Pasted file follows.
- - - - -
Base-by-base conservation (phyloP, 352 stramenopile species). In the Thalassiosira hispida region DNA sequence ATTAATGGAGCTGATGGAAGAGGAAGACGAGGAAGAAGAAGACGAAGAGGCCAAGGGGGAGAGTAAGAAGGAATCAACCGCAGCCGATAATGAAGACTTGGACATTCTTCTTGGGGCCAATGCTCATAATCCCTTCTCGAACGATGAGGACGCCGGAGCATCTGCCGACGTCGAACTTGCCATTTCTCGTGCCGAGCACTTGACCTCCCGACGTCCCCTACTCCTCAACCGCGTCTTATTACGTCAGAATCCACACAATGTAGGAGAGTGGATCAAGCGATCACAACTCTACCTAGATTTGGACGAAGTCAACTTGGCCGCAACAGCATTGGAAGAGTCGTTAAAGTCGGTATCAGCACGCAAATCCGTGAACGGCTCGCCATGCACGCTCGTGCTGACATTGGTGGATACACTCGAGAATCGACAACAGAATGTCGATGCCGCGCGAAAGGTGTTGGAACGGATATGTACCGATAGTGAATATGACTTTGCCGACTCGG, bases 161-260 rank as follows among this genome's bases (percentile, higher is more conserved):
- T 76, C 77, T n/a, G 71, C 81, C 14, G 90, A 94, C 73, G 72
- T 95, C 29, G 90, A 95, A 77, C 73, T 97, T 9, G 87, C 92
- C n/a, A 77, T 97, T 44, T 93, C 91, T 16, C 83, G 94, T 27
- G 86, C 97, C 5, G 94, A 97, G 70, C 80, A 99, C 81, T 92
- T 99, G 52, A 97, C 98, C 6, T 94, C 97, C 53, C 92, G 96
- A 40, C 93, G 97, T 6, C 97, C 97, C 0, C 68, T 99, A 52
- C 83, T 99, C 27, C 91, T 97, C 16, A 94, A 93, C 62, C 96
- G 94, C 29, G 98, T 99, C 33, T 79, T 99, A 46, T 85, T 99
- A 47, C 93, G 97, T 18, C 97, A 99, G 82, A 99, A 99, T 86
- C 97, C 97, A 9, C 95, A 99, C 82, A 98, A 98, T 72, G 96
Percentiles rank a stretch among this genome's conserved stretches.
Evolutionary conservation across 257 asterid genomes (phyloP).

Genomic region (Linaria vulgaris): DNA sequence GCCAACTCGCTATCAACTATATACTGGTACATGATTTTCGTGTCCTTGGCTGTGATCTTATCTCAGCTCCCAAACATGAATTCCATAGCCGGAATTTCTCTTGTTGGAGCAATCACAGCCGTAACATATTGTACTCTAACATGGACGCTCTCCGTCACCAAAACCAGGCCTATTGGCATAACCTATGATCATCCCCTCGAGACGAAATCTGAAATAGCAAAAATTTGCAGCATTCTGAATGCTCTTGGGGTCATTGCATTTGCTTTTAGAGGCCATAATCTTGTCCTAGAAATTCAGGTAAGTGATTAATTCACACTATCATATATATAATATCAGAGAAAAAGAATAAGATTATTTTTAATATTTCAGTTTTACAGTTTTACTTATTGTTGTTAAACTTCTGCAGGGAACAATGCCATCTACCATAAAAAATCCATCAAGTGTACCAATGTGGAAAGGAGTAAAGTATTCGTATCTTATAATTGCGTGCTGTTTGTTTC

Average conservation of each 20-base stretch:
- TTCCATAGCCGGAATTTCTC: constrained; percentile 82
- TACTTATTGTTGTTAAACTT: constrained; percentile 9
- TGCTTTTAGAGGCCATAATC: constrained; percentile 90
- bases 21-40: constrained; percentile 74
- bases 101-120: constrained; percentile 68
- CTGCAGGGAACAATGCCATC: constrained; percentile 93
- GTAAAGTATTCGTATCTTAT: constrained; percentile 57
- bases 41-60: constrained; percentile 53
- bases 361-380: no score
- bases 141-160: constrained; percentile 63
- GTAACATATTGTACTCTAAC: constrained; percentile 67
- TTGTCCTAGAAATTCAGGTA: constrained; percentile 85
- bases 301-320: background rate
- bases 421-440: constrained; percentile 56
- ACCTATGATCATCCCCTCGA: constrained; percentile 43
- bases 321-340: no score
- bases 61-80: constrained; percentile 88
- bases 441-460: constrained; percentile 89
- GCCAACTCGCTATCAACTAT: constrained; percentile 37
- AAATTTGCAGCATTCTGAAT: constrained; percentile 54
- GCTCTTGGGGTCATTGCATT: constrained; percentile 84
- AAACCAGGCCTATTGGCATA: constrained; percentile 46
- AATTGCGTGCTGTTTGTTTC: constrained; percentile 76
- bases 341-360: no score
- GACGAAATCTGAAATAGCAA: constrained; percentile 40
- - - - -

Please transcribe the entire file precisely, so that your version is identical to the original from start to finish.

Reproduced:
Base-by-base conservation (phyloP, 352 stramenopile species). In the Thalassiosira hispida region DNA sequence ATTAATGGAGCTGATGGAAGAGGAAGACGAGGAAGAAGAAGACGAAGAGGCCAAGGGGGAGAGTAAGAAGGAATCAACCGCAGCCGATAATGAAGACTTGGACATTCTTCTTGGGGCCAATGCTCATAATCCCTTCTCGAACGATGAGGACGCCGGAGCATCTGCCGACGTCGAACTTGCCATTTCTCGTGCCGAGCACTTGACCTCCCGACGTCCCCTACTCCTCAACCGCGTCTTATTACGTCAGAATCCACACAATGTAGGAGAGTGGATCAAGCGATCACAACTCTACCTAGATTTGGACGAAGTCAACTTGGCCGCAACAGCATTGGAAGAGTCGTTAAAGTCGGTATCAGCACGCAAATCCGTGAACGGCTCGCCATGCACGCTCGTGCTGACATTGGTGGATACACTCGAGAATCGACAACAGAATGTCGATGCCGCGCGAAAGGTGTTGGAACGGATATGTACCGATAGTGAATATGACTTTGCCGACTCGG, bases 161-260 rank as follows among this genome's bases (percentile, higher is more conserved):
- T 76, C 77, T n/a, G 71, C 81, C 14, G 90, A 94, C 73, G 72
- T 95, C 29, G 90, A 95, A 77, C 73, T 97, T 9, G 87, C 92
- C n/a, A 77, T 97, T 44, T 93, C 91, T 16, C 83, G 94, T 27
- G 86, C 97, C 5, G 94, A 97, G 70, C 80, A 99, C 81, T 92
- T 99, G 52, A 97, C 98, C 6, T 94, C 97, C 53, C 92, G 96
- A 40, C 93, G 97, T 6, C 97, C 97, C 0, C 68, T 99, A 52
- C 83, T 99, C 27, C 91, T 97, C 16, A 94, A 93, C 62, C 96
- G 94, C 29, G 98, T 99, C 33, T 79, T 99, A 46, T 85, T 99
- A 47, C 93, G 97, T 18, C 97, A 99, G 82, A 99, A 99, T 86
- C 97, C 97, A 9, C 95, A 99, C 82, A 98, A 98, T 72, G 96
Percentiles rank a stretch among this genome's conserved stretches.
Evolutionary conservation across 257 asterid genomes (phyloP).

Genomic region (Linaria vulgaris): DNA sequence GCCAACTCGCTATCAACTATATACTGGTACATGATTTTCGTGTCCTTGGCTGTGATCTTATCTCAGCTCCCAAACATGAATTCCATAGCCGGAATTTCTCTTGTTGGAGCAATCACAGCCGTAACATATTGTACTCTAACATGGACGCTCTCCGTCACCAAAACCAGGCCTATTGGCATAACCTATGATCATCCCCTCGAGACGAAATCTGAAATAGCAAAAATTTGCAGCATTCTGAATGCTCTTGGGGTCATTGCATTTGCTTTTAGAGGCCATAATCTTGTCCTAGAAATTCAGGTAAGTGATTAATTCACACTATCATATATATAATATCAGAGAAAAAGAATAAGATTATTTTTAATATTTCAGTTTTACAGTTTTACTTATTGTTGTTAAACTTCTGCAGGGAACAATGCCATCTACCATAAAAAATCCATCAAGTGTACCAATGTGGAAAGGAGTAAAGTATTCGTATCTTATAATTGCGTGCTGTTTGTTTC

Average conservation of each 20-base stretch:
- TTCCATAGCCGGAATTTCTC: constrained; percentile 82
- TACTTATTGTTGTTAAACTT: constrained; percentile 9
- TGCTTTTAGAGGCCATAATC: constrained; percentile 90
- bases 21-40: constrained; percentile 74
- bases 101-120: constrained; percentile 68
- CTGCAGGGAACAATGCCATC: constrained; percentile 93
- GTAAAGTATTCGTATCTTAT: constrained; percentile 57
- bases 41-60: constrained; percentile 53
- bases 361-380: no score
- bases 141-160: constrained; percentile 63
- GTAACATATTGTACTCTAAC: constrained; percentile 67
- TTGTCCTAGAAATTCAGGTA: constrained; percentile 85
- bases 301-320: background rate
- bases 421-440: constrained; percentile 56
- ACCTATGATCATCCCCTCGA: constrained; percentile 43
- bases 321-340: no score
- bases 61-80: constrained; percentile 88
- bases 441-460: constrained; percentile 89
- GCCAACTCGCTATCAACTAT: constrained; percentile 37
- AAATTTGCAGCATTCTGAAT: constrained; percentile 54
- GCTCTTGGGGTCATTGCATT: constrained; percentile 84
- AAACCAGGCCTATTGGCATA: constrained; percentile 46
- AATTGCGTGCTGTTTGTTTC: constrained; percentile 76
- bases 341-360: no score
- GACGAAATCTGAAATAGCAA: constrained; percentile 40